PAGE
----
Tuesday, September 16, 2008

A dime a dozen

"You're a writer. I've got an idea for you."

How many times have you heard that? You're sitting in a library or a bookstore and before or after your talk someone offers you an idea for a story. Or a true confession that only you can write.

It's the best story anyone has ever heard; it's so sensational, he's going to have to hide while you write it. It will be on the bestseller list quicker than you can say Ghost Writer in the Sky.

This weekend a man approached me in a library as our panel of authors was getting ready.

"I'm a political prisoner," he said, "and I know things that I really can't tell anyone." He then proceeded to tell me everything he could in the few minutes before show time. "I'm going to let you write this story," he said. Apparently I'm the only one in the world he can trust. Or maybe I look like I'm desperate for ideas.

What none of these people seem to realize is that writers have more ideas than anything else. More ideas than time, more ideas than computer paper, more ideas than money. We have ideas in our file cabinets, in notebooks all over the house, and on the notepads by our beds. Some of the ideas take up many pages in an old notebook; others fit on post-its in the bathroom.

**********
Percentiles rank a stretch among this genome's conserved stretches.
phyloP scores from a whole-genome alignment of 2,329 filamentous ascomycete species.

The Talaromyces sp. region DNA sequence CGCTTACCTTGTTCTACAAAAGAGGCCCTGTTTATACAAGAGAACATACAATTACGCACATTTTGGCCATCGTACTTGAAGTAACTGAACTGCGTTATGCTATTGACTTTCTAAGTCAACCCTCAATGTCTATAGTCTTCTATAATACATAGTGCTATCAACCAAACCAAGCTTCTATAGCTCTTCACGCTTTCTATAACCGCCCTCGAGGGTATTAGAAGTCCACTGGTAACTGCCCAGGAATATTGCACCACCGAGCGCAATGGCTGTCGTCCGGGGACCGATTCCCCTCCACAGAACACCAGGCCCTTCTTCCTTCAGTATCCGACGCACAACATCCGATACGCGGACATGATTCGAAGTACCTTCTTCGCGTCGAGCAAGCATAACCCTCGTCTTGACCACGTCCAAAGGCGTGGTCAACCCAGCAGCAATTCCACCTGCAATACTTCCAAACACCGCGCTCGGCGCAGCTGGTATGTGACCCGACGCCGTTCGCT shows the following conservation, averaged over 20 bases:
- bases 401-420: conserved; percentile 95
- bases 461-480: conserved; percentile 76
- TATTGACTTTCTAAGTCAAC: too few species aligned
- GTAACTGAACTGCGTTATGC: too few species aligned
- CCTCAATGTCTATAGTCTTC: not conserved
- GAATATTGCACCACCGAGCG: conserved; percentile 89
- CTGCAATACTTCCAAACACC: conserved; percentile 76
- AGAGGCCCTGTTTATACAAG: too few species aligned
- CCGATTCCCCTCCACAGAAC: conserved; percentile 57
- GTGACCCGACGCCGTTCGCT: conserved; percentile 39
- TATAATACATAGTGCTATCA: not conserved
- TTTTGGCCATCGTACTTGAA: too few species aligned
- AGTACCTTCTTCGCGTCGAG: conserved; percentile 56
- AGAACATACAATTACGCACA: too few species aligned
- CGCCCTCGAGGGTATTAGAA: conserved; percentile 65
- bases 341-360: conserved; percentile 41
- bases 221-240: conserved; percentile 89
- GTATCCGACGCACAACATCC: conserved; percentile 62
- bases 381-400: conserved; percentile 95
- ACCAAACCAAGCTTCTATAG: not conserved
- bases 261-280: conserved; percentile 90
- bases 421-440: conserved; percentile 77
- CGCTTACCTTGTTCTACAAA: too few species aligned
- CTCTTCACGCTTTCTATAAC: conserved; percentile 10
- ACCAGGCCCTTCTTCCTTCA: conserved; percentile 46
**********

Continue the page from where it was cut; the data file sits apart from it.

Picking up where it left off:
I feel guilty not jumping on these proffered projects, but it's all I can do to manage my own ideas. Maybe there should be software that takes random ideas and works them into a book. Maybe there already is.

Mary Kay Ash said, "Ideas are a dime a dozen. People who implement them are priceless."

I'd better get busy.


Betty Hechtman said...

My father was a writer and he used to tells similar stories to yours, Camille. But it was even worse, they'd want their name in the byline.

Joanna Campbell Slan said...

What's wonderful about this is that folks relate to us, to what we are doing, and the love of a good story.

Camille Minichino said...

Leave it to Joanna to put a positive spin on this!

The problem is that that kind of person will try to usurp the writer's attention, making it tough to be inclusive with people waiting.

Anonymous said...

How true it is, as is Mary Kay Ash's statement. This applies to painting as well, for sure. I'd better get busy, too. xoxoxo